Interestingly, Internet Explorer 3 had a toolbar button to increase font size. This button disappeared in Internet Explorer 4. (Both the toolbar and the menu bar were removed from the default view in Internet Explorer 7 to save screen space on tablets.)

Google Chrome

In Google Chrome 58, settings for fonts and page zoom are available when you open Chrome's settings and then go to Show advanced settings. Under “Web Content”, you can then find options for font size (Very Small, Small, Medium, Large, Very Large) and page zoom (percentage values in a range from 25% to 500%). The Customize fonts … button opens a dialog where you can set the standard font, the serif font, the sans-serif font, the fixed-width font and the minimum font size. There are no options for setting foreground and background colours or for using system colours. This type of settings needs to be controlled with browser extensions.


In Opera 46, which uses the same rendering options as Google Chrome, options for tweaking fonts and colours are available in the Websites pane of the browser settings. The button Customize fonts opens a dialog where you can set the standard font, the serif font, the sans-serif font, the fixed-width font and the minimum font size. You can set the default page zoom. The button labelled Manage exceptions … opens a dialog that lists websites for which you have defined a different zoom by using keyboard commands CTRL & + or CTRL & . As in Chrome, there are no options for foreground and background colours; these need to be controlled with browser extensions.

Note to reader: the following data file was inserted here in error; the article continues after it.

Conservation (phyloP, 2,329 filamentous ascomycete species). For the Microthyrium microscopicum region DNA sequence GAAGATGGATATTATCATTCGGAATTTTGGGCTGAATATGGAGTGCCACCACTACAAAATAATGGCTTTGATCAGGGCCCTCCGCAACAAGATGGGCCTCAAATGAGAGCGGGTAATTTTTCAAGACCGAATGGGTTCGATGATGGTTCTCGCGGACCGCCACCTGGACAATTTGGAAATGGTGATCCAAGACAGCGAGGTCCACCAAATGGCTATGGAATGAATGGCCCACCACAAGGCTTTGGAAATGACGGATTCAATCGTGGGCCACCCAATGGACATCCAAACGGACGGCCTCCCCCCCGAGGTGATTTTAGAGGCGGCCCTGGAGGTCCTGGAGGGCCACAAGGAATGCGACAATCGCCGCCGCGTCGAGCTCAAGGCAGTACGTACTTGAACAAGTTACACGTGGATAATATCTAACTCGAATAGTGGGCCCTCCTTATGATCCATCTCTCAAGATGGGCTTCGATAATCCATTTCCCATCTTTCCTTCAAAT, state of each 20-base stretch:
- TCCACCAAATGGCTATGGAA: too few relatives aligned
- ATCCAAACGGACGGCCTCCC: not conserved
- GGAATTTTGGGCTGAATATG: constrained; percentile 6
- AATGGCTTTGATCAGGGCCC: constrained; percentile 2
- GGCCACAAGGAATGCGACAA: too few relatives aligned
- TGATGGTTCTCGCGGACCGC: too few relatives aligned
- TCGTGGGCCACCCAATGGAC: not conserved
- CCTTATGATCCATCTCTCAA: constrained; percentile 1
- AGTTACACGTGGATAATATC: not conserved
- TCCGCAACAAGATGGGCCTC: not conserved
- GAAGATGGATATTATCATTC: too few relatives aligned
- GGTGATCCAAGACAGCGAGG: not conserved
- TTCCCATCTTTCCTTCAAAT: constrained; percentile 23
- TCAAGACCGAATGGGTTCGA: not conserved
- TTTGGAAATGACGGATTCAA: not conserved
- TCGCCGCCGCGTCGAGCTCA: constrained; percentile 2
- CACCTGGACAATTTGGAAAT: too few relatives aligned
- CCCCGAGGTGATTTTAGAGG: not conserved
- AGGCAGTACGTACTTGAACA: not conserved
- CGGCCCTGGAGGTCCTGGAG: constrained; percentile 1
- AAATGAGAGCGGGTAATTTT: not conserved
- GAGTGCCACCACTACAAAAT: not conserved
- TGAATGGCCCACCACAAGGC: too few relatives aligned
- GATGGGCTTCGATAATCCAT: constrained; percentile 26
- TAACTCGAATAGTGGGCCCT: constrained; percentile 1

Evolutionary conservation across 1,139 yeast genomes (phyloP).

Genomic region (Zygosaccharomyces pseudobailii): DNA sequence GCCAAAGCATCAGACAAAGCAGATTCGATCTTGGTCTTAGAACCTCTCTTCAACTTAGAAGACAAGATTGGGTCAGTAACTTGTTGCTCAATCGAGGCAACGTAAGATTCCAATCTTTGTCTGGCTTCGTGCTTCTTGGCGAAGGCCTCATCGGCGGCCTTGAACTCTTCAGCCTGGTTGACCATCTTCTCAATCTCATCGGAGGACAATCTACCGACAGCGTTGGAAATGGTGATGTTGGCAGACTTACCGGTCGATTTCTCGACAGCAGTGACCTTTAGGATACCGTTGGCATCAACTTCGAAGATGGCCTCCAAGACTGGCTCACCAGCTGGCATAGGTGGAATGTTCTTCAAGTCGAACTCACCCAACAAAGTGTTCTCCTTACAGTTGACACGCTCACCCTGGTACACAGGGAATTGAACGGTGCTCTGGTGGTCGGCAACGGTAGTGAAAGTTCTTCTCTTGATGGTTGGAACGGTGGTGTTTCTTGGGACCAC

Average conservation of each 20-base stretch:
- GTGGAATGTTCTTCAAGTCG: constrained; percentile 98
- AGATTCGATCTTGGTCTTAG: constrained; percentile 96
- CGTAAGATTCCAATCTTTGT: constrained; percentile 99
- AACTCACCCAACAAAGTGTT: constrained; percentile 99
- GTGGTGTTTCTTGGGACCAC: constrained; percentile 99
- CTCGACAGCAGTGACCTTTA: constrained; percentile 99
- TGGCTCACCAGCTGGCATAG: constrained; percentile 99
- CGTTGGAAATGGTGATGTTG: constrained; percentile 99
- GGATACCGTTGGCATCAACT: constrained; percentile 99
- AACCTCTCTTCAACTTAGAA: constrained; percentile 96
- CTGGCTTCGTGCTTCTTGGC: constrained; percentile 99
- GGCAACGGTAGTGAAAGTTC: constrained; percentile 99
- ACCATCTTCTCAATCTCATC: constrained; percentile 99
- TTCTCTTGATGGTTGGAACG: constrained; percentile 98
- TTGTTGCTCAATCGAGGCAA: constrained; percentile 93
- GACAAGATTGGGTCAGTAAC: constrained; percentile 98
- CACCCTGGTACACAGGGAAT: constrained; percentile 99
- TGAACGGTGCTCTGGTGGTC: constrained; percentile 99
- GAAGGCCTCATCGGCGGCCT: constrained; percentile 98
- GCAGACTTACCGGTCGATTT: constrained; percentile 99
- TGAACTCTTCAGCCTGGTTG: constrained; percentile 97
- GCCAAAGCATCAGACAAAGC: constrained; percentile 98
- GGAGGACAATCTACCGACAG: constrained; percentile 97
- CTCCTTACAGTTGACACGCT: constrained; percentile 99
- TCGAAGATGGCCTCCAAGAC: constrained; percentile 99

Opera 12.17, which still used Presto as a layout engine, had much more detailed options for fonts.

dialog with long list of webpage and browser features for which one can select a font face, described in detail below.

(Image copyright © Opera Software AS, used with permission.)

Font options on the Advanced tag of Opera 12.17's preferences

The Advanced tag in the Opera 12's Preferences dialog, contains a pane for setting font options. The biggest part of the dialog is taken up by a scrollable table with two columns: Type and Font. The Type column lists both webpage features and browser UI features, while the Font gives the font face that is currently set for the Type in the same row.

Webpage features in the table include the following:

  • Webpage normal text
  • Webpage <pre>
  • Font-family serif
  • Font-family sans-serif
  • Font-family cursive
  • Font-family fantasy
  • Font-family monospace
  • Webpage <h1>
  • Webpage <h2>

The Choose… button to the right of the scrollable table opens a dialog for selecting the font face, the font size and other characteristics of the font, i.e. font weight, italic, underline, overline and strikeout.

Below the table, there is a text box for setting the minimum font size in pixels. The International Fonts… at the bottom of the dialog opens another dialog for other writing systems, such as Arabic, simplified Chinese characters, Cyrillic, Devanagari, Greek, Kanji and Hiragana.

Under Tools > Appearance, one can also set colour schemes for the browser UI, including the "System color scheme".

Early versions of Opera up till version 7 had a very visible menu with zooming options next to the URL bar. In version 8, this menu was replaced with a button that gave access to a larger number of options, including built-in style sheets for users with visual impairments.